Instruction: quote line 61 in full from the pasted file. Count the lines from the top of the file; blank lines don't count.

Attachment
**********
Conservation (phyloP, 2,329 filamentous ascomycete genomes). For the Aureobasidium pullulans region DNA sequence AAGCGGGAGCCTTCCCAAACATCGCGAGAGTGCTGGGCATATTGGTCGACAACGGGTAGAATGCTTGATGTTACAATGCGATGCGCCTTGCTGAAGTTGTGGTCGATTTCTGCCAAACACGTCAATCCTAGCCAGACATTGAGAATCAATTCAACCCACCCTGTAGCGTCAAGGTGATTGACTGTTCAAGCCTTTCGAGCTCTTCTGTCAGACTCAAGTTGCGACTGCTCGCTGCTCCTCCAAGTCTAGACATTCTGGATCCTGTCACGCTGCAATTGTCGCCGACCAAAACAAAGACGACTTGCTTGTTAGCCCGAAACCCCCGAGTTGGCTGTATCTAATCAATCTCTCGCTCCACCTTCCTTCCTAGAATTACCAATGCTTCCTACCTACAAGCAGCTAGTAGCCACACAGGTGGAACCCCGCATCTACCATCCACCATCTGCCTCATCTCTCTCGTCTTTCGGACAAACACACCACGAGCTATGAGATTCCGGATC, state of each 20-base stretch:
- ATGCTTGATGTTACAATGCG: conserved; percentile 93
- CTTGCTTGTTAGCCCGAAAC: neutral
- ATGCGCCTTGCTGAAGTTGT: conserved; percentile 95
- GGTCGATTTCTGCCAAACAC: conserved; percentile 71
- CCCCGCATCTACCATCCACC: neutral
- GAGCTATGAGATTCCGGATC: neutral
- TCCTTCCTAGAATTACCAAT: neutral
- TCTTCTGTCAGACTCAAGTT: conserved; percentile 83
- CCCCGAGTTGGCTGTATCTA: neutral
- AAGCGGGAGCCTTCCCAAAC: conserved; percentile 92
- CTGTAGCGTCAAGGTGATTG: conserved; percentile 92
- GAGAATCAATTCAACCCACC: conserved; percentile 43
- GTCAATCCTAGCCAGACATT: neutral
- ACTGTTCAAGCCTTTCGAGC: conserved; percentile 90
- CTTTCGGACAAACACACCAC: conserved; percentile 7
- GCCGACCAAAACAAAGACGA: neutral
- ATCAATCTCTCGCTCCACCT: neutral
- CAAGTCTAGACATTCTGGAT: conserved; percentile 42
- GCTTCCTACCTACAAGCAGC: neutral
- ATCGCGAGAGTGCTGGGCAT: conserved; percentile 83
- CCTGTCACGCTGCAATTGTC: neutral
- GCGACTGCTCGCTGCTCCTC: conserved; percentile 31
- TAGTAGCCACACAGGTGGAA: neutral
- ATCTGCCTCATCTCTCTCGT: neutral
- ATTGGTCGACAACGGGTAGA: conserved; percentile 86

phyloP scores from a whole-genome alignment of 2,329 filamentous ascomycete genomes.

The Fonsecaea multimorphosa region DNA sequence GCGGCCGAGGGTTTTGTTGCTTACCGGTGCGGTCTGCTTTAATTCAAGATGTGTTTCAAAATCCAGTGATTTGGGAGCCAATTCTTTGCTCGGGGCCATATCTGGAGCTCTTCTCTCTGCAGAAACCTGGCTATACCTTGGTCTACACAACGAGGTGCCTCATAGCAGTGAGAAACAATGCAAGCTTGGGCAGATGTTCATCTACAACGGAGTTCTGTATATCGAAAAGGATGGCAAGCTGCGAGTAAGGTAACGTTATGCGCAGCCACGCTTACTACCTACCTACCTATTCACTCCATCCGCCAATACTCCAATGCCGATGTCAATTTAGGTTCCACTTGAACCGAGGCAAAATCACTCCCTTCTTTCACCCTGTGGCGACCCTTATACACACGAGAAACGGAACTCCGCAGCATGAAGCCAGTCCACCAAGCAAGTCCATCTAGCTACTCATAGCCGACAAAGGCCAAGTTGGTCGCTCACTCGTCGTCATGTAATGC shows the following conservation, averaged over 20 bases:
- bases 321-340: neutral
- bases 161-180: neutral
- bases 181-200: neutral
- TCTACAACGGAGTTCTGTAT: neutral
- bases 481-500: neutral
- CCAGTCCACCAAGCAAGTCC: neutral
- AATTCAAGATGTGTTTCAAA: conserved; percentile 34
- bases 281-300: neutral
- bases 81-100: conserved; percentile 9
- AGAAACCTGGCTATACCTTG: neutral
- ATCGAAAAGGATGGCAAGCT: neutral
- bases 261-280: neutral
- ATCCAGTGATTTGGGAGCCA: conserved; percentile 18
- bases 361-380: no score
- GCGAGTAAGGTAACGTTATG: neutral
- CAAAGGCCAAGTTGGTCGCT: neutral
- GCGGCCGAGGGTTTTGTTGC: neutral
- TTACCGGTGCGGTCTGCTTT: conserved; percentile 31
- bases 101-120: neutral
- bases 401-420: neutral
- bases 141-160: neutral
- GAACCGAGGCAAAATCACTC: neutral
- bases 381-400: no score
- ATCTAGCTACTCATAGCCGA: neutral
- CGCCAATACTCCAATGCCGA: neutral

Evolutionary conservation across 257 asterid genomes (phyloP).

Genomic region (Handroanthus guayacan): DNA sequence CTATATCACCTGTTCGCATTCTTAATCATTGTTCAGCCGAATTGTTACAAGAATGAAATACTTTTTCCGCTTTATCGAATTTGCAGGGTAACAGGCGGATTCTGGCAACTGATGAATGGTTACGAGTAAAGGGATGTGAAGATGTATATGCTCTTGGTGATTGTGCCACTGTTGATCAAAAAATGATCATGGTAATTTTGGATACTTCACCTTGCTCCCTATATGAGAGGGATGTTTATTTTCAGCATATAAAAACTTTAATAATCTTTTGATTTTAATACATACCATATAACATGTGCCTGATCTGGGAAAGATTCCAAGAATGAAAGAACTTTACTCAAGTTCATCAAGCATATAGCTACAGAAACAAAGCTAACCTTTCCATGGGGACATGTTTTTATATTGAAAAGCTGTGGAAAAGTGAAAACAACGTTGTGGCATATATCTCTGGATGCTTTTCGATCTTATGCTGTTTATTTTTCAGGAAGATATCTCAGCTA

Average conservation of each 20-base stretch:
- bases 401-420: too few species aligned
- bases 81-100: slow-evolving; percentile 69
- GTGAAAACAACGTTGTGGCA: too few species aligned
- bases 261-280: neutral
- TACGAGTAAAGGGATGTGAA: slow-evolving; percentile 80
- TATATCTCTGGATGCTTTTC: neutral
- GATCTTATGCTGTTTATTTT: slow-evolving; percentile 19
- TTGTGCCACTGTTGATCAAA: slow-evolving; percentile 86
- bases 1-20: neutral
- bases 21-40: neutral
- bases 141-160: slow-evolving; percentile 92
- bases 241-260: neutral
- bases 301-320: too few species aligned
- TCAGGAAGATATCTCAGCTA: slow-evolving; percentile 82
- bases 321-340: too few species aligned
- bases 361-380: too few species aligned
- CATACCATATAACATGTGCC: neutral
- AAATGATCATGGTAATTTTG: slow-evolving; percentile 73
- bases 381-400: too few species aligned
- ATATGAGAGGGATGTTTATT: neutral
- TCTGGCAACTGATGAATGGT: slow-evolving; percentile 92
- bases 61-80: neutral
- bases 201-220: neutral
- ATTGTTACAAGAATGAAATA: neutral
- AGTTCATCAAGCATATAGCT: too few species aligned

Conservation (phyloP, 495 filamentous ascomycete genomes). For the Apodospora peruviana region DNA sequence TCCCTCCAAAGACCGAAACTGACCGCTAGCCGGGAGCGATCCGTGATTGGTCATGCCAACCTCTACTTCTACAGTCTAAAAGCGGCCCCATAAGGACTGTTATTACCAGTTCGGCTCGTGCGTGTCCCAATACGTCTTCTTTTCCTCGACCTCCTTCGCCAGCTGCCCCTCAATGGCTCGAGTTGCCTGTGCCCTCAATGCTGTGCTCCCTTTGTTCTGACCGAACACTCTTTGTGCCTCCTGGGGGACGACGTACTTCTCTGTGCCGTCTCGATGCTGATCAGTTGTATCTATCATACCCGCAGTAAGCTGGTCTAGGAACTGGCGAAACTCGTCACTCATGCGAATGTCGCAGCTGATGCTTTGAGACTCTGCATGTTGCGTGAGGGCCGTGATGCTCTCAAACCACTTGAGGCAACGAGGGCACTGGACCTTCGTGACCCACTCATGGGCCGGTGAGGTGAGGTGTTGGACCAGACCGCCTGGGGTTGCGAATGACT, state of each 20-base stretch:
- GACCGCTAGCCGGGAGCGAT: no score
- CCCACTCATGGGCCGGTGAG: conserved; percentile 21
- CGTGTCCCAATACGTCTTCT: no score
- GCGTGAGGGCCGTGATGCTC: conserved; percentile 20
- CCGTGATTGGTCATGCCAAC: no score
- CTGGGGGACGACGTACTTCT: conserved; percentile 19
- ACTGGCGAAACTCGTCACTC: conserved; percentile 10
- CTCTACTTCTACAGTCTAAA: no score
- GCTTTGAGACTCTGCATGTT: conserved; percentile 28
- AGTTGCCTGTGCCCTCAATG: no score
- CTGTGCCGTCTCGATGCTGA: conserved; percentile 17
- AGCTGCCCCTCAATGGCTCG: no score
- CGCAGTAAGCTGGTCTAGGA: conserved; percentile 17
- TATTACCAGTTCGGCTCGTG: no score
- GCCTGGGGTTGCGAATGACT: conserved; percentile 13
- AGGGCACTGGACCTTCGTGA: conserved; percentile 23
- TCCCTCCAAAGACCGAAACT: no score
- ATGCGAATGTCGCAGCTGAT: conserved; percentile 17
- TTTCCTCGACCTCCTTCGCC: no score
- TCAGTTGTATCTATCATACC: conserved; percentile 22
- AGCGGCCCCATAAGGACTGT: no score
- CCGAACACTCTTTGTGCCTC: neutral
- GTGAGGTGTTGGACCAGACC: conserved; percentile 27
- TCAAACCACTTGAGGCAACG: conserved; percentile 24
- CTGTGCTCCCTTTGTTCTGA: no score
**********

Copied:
- TACGAGTAAAGGGATGTGAA: slow-evolving; percentile 80